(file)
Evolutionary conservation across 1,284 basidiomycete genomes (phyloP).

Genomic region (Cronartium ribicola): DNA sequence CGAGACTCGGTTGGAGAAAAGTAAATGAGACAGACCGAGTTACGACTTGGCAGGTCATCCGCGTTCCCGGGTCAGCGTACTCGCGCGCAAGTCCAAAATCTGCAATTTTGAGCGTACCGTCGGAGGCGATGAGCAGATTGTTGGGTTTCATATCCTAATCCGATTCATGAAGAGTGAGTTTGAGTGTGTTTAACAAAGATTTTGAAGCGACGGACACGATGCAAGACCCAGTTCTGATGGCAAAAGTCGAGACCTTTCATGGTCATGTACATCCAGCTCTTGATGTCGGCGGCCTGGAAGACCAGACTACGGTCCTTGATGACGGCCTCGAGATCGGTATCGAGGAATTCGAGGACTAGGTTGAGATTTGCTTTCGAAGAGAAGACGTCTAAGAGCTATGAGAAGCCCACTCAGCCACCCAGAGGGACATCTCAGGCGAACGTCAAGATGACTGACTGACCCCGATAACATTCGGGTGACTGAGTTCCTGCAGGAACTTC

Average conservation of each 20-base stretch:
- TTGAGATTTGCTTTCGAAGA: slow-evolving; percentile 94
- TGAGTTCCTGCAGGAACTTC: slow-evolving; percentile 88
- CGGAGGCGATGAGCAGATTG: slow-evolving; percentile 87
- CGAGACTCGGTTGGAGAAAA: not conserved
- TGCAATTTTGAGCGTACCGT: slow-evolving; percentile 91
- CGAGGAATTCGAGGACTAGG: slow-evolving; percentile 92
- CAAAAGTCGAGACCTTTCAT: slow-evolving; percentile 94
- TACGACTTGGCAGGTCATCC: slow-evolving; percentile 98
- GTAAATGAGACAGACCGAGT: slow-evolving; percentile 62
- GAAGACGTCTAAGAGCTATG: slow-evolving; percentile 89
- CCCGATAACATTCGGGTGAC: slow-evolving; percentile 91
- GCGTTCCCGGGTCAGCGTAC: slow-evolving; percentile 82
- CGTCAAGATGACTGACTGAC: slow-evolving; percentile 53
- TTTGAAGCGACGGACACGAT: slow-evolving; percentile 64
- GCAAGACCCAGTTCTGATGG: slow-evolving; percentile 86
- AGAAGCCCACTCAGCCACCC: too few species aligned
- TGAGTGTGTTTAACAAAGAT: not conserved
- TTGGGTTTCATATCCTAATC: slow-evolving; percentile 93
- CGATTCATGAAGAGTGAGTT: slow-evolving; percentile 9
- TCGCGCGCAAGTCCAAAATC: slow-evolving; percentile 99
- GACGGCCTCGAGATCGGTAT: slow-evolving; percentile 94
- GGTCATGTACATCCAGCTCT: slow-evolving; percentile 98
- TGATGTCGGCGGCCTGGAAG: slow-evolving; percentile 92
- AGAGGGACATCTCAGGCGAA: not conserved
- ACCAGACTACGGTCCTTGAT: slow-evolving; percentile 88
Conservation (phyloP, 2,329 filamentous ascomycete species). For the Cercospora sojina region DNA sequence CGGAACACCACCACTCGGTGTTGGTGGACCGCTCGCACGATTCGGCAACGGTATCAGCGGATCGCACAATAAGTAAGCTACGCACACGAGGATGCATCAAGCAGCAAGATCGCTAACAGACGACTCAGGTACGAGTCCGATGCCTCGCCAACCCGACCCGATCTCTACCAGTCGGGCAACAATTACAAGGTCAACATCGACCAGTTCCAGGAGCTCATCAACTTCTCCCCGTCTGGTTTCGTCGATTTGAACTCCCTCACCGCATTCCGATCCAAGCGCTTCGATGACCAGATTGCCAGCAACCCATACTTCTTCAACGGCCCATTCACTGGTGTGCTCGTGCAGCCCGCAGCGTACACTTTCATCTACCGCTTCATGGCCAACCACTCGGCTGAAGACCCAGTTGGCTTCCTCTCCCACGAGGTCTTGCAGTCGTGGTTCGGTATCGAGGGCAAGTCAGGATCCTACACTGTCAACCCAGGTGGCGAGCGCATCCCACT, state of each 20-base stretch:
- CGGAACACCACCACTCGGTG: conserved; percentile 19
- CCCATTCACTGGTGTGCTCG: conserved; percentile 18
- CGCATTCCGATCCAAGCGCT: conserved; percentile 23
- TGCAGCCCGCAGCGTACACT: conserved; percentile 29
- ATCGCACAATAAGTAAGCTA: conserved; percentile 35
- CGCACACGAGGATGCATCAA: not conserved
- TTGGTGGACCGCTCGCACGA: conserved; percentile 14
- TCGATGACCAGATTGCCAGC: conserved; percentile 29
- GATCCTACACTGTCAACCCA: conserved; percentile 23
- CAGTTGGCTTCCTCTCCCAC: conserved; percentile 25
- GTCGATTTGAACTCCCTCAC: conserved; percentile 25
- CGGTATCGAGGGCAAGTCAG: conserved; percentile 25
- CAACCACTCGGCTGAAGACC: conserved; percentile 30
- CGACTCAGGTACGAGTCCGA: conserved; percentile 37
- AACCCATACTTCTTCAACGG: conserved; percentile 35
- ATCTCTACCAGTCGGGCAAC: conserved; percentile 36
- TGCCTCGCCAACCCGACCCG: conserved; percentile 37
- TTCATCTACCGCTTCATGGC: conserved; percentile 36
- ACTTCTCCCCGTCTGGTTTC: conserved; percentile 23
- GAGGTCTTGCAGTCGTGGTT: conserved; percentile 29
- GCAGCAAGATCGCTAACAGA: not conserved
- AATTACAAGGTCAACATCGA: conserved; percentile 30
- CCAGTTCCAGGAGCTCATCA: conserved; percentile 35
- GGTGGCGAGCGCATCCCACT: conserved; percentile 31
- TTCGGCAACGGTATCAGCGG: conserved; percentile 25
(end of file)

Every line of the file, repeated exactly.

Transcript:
Evolutionary conservation across 1,284 basidiomycete genomes (phyloP).

Genomic region (Cronartium ribicola): DNA sequence CGAGACTCGGTTGGAGAAAAGTAAATGAGACAGACCGAGTTACGACTTGGCAGGTCATCCGCGTTCCCGGGTCAGCGTACTCGCGCGCAAGTCCAAAATCTGCAATTTTGAGCGTACCGTCGGAGGCGATGAGCAGATTGTTGGGTTTCATATCCTAATCCGATTCATGAAGAGTGAGTTTGAGTGTGTTTAACAAAGATTTTGAAGCGACGGACACGATGCAAGACCCAGTTCTGATGGCAAAAGTCGAGACCTTTCATGGTCATGTACATCCAGCTCTTGATGTCGGCGGCCTGGAAGACCAGACTACGGTCCTTGATGACGGCCTCGAGATCGGTATCGAGGAATTCGAGGACTAGGTTGAGATTTGCTTTCGAAGAGAAGACGTCTAAGAGCTATGAGAAGCCCACTCAGCCACCCAGAGGGACATCTCAGGCGAACGTCAAGATGACTGACTGACCCCGATAACATTCGGGTGACTGAGTTCCTGCAGGAACTTC

Average conservation of each 20-base stretch:
- TTGAGATTTGCTTTCGAAGA: slow-evolving; percentile 94
- TGAGTTCCTGCAGGAACTTC: slow-evolving; percentile 88
- CGGAGGCGATGAGCAGATTG: slow-evolving; percentile 87
- CGAGACTCGGTTGGAGAAAA: not conserved
- TGCAATTTTGAGCGTACCGT: slow-evolving; percentile 91
- CGAGGAATTCGAGGACTAGG: slow-evolving; percentile 92
- CAAAAGTCGAGACCTTTCAT: slow-evolving; percentile 94
- TACGACTTGGCAGGTCATCC: slow-evolving; percentile 98
- GTAAATGAGACAGACCGAGT: slow-evolving; percentile 62
- GAAGACGTCTAAGAGCTATG: slow-evolving; percentile 89
- CCCGATAACATTCGGGTGAC: slow-evolving; percentile 91
- GCGTTCCCGGGTCAGCGTAC: slow-evolving; percentile 82
- CGTCAAGATGACTGACTGAC: slow-evolving; percentile 53
- TTTGAAGCGACGGACACGAT: slow-evolving; percentile 64
- GCAAGACCCAGTTCTGATGG: slow-evolving; percentile 86
- AGAAGCCCACTCAGCCACCC: too few species aligned
- TGAGTGTGTTTAACAAAGAT: not conserved
- TTGGGTTTCATATCCTAATC: slow-evolving; percentile 93
- CGATTCATGAAGAGTGAGTT: slow-evolving; percentile 9
- TCGCGCGCAAGTCCAAAATC: slow-evolving; percentile 99
- GACGGCCTCGAGATCGGTAT: slow-evolving; percentile 94
- GGTCATGTACATCCAGCTCT: slow-evolving; percentile 98
- TGATGTCGGCGGCCTGGAAG: slow-evolving; percentile 92
- AGAGGGACATCTCAGGCGAA: not conserved
- ACCAGACTACGGTCCTTGAT: slow-evolving; percentile 88
Conservation (phyloP, 2,329 filamentous ascomycete species). For the Cercospora sojina region DNA sequence CGGAACACCACCACTCGGTGTTGGTGGACCGCTCGCACGATTCGGCAACGGTATCAGCGGATCGCACAATAAGTAAGCTACGCACACGAGGATGCATCAAGCAGCAAGATCGCTAACAGACGACTCAGGTACGAGTCCGATGCCTCGCCAACCCGACCCGATCTCTACCAGTCGGGCAACAATTACAAGGTCAACATCGACCAGTTCCAGGAGCTCATCAACTTCTCCCCGTCTGGTTTCGTCGATTTGAACTCCCTCACCGCATTCCGATCCAAGCGCTTCGATGACCAGATTGCCAGCAACCCATACTTCTTCAACGGCCCATTCACTGGTGTGCTCGTGCAGCCCGCAGCGTACACTTTCATCTACCGCTTCATGGCCAACCACTCGGCTGAAGACCCAGTTGGCTTCCTCTCCCACGAGGTCTTGCAGTCGTGGTTCGGTATCGAGGGCAAGTCAGGATCCTACACTGTCAACCCAGGTGGCGAGCGCATCCCACT, state of each 20-base stretch:
- CGGAACACCACCACTCGGTG: conserved; percentile 19
- CCCATTCACTGGTGTGCTCG: conserved; percentile 18
- CGCATTCCGATCCAAGCGCT: conserved; percentile 23
- TGCAGCCCGCAGCGTACACT: conserved; percentile 29
- ATCGCACAATAAGTAAGCTA: conserved; percentile 35
- CGCACACGAGGATGCATCAA: not conserved
- TTGGTGGACCGCTCGCACGA: conserved; percentile 14
- TCGATGACCAGATTGCCAGC: conserved; percentile 29
- GATCCTACACTGTCAACCCA: conserved; percentile 23
- CAGTTGGCTTCCTCTCCCAC: conserved; percentile 25
- GTCGATTTGAACTCCCTCAC: conserved; percentile 25
- CGGTATCGAGGGCAAGTCAG: conserved; percentile 25
- CAACCACTCGGCTGAAGACC: conserved; percentile 30
- CGACTCAGGTACGAGTCCGA: conserved; percentile 37
- AACCCATACTTCTTCAACGG: conserved; percentile 35
- ATCTCTACCAGTCGGGCAAC: conserved; percentile 36
- TGCCTCGCCAACCCGACCCG: conserved; percentile 37
- TTCATCTACCGCTTCATGGC: conserved; percentile 36
- ACTTCTCCCCGTCTGGTTTC: conserved; percentile 23
- GAGGTCTTGCAGTCGTGGTT: conserved; percentile 29
- GCAGCAAGATCGCTAACAGA: not conserved
- AATTACAAGGTCAACATCGA: conserved; percentile 30
- CCAGTTCCAGGAGCTCATCA: conserved; percentile 35
- GGTGGCGAGCGCATCCCACT: conserved; percentile 31
- TTCGGCAACGGTATCAGCGG: conserved; percentile 25